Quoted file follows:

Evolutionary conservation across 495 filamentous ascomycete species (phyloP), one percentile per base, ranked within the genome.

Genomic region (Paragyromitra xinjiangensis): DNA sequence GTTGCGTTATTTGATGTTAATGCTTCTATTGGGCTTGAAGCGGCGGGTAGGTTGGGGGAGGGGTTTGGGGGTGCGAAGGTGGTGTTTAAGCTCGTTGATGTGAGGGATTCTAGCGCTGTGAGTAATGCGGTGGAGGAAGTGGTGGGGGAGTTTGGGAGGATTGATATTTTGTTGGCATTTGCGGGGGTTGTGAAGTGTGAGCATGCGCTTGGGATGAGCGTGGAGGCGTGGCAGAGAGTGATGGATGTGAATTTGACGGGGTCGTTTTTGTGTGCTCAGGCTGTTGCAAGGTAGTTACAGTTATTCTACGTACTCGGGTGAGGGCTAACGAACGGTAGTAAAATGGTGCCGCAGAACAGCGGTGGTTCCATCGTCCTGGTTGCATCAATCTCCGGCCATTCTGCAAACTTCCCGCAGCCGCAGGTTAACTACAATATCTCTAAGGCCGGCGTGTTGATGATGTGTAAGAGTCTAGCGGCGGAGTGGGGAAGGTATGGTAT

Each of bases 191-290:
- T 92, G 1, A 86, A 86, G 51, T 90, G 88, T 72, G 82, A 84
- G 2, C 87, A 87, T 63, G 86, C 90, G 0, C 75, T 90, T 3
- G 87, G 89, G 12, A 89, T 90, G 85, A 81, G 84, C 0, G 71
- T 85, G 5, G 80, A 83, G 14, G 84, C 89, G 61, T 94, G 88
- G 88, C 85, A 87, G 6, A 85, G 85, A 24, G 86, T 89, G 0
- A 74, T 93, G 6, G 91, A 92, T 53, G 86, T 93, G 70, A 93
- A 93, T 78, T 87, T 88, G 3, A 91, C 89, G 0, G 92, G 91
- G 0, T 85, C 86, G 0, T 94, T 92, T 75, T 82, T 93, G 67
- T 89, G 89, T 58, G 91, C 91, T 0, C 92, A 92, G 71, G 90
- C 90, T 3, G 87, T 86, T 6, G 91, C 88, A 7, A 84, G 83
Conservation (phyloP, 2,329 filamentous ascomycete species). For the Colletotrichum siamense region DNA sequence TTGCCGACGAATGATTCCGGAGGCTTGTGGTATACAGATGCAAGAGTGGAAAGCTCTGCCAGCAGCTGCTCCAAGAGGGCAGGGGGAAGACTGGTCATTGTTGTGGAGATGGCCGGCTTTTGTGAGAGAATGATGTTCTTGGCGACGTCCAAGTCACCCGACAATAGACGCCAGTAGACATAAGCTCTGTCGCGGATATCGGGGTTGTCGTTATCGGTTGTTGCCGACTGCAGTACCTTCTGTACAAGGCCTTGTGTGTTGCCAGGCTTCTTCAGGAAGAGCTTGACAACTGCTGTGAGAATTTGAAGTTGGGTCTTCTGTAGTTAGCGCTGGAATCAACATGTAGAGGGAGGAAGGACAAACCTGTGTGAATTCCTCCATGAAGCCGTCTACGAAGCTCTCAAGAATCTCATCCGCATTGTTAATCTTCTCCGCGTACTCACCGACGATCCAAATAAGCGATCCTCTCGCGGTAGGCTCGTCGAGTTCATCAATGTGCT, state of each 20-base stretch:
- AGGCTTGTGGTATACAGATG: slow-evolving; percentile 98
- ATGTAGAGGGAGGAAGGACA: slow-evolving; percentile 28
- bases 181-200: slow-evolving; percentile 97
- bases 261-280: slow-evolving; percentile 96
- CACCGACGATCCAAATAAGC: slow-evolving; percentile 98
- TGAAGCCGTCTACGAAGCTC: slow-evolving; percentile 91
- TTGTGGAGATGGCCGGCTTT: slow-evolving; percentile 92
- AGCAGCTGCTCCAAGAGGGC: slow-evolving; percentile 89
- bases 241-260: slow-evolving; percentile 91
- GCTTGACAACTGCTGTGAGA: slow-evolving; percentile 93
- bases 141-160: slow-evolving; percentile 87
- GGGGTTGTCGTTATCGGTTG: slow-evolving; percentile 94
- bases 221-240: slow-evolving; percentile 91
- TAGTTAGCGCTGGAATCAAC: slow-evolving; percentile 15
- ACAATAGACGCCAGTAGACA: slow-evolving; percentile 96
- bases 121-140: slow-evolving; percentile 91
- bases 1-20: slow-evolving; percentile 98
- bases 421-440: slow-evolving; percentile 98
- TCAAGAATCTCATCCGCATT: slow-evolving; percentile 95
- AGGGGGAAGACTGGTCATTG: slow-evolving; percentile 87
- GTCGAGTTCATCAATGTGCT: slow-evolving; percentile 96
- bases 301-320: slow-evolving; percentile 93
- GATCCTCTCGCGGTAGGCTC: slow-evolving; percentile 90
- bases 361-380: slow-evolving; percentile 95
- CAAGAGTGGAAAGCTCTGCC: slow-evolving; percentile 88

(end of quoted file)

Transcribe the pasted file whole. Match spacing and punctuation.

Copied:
Evolutionary conservation across 495 filamentous ascomycete species (phyloP), one percentile per base, ranked within the genome.

Genomic region (Paragyromitra xinjiangensis): DNA sequence GTTGCGTTATTTGATGTTAATGCTTCTATTGGGCTTGAAGCGGCGGGTAGGTTGGGGGAGGGGTTTGGGGGTGCGAAGGTGGTGTTTAAGCTCGTTGATGTGAGGGATTCTAGCGCTGTGAGTAATGCGGTGGAGGAAGTGGTGGGGGAGTTTGGGAGGATTGATATTTTGTTGGCATTTGCGGGGGTTGTGAAGTGTGAGCATGCGCTTGGGATGAGCGTGGAGGCGTGGCAGAGAGTGATGGATGTGAATTTGACGGGGTCGTTTTTGTGTGCTCAGGCTGTTGCAAGGTAGTTACAGTTATTCTACGTACTCGGGTGAGGGCTAACGAACGGTAGTAAAATGGTGCCGCAGAACAGCGGTGGTTCCATCGTCCTGGTTGCATCAATCTCCGGCCATTCTGCAAACTTCCCGCAGCCGCAGGTTAACTACAATATCTCTAAGGCCGGCGTGTTGATGATGTGTAAGAGTCTAGCGGCGGAGTGGGGAAGGTATGGTAT

Each of bases 191-290:
- T 92, G 1, A 86, A 86, G 51, T 90, G 88, T 72, G 82, A 84
- G 2, C 87, A 87, T 63, G 86, C 90, G 0, C 75, T 90, T 3
- G 87, G 89, G 12, A 89, T 90, G 85, A 81, G 84, C 0, G 71
- T 85, G 5, G 80, A 83, G 14, G 84, C 89, G 61, T 94, G 88
- G 88, C 85, A 87, G 6, A 85, G 85, A 24, G 86, T 89, G 0
- A 74, T 93, G 6, G 91, A 92, T 53, G 86, T 93, G 70, A 93
- A 93, T 78, T 87, T 88, G 3, A 91, C 89, G 0, G 92, G 91
- G 0, T 85, C 86, G 0, T 94, T 92, T 75, T 82, T 93, G 67
- T 89, G 89, T 58, G 91, C 91, T 0, C 92, A 92, G 71, G 90
- C 90, T 3, G 87, T 86, T 6, G 91, C 88, A 7, A 84, G 83
Conservation (phyloP, 2,329 filamentous ascomycete species). For the Colletotrichum siamense region DNA sequence TTGCCGACGAATGATTCCGGAGGCTTGTGGTATACAGATGCAAGAGTGGAAAGCTCTGCCAGCAGCTGCTCCAAGAGGGCAGGGGGAAGACTGGTCATTGTTGTGGAGATGGCCGGCTTTTGTGAGAGAATGATGTTCTTGGCGACGTCCAAGTCACCCGACAATAGACGCCAGTAGACATAAGCTCTGTCGCGGATATCGGGGTTGTCGTTATCGGTTGTTGCCGACTGCAGTACCTTCTGTACAAGGCCTTGTGTGTTGCCAGGCTTCTTCAGGAAGAGCTTGACAACTGCTGTGAGAATTTGAAGTTGGGTCTTCTGTAGTTAGCGCTGGAATCAACATGTAGAGGGAGGAAGGACAAACCTGTGTGAATTCCTCCATGAAGCCGTCTACGAAGCTCTCAAGAATCTCATCCGCATTGTTAATCTTCTCCGCGTACTCACCGACGATCCAAATAAGCGATCCTCTCGCGGTAGGCTCGTCGAGTTCATCAATGTGCT, state of each 20-base stretch:
- AGGCTTGTGGTATACAGATG: slow-evolving; percentile 98
- ATGTAGAGGGAGGAAGGACA: slow-evolving; percentile 28
- bases 181-200: slow-evolving; percentile 97
- bases 261-280: slow-evolving; percentile 96
- CACCGACGATCCAAATAAGC: slow-evolving; percentile 98
- TGAAGCCGTCTACGAAGCTC: slow-evolving; percentile 91
- TTGTGGAGATGGCCGGCTTT: slow-evolving; percentile 92
- AGCAGCTGCTCCAAGAGGGC: slow-evolving; percentile 89
- bases 241-260: slow-evolving; percentile 91
- GCTTGACAACTGCTGTGAGA: slow-evolving; percentile 93
- bases 141-160: slow-evolving; percentile 87
- GGGGTTGTCGTTATCGGTTG: slow-evolving; percentile 94
- bases 221-240: slow-evolving; percentile 91
- TAGTTAGCGCTGGAATCAAC: slow-evolving; percentile 15
- ACAATAGACGCCAGTAGACA: slow-evolving; percentile 96
- bases 121-140: slow-evolving; percentile 91
- bases 1-20: slow-evolving; percentile 98
- bases 421-440: slow-evolving; percentile 98
- TCAAGAATCTCATCCGCATT: slow-evolving; percentile 95
- AGGGGGAAGACTGGTCATTG: slow-evolving; percentile 87
- GTCGAGTTCATCAATGTGCT: slow-evolving; percentile 96
- bases 301-320: slow-evolving; percentile 93
- GATCCTCTCGCGGTAGGCTC: slow-evolving; percentile 90
- bases 361-380: slow-evolving; percentile 95
- CAAGAGTGGAAAGCTCTGCC: slow-evolving; percentile 88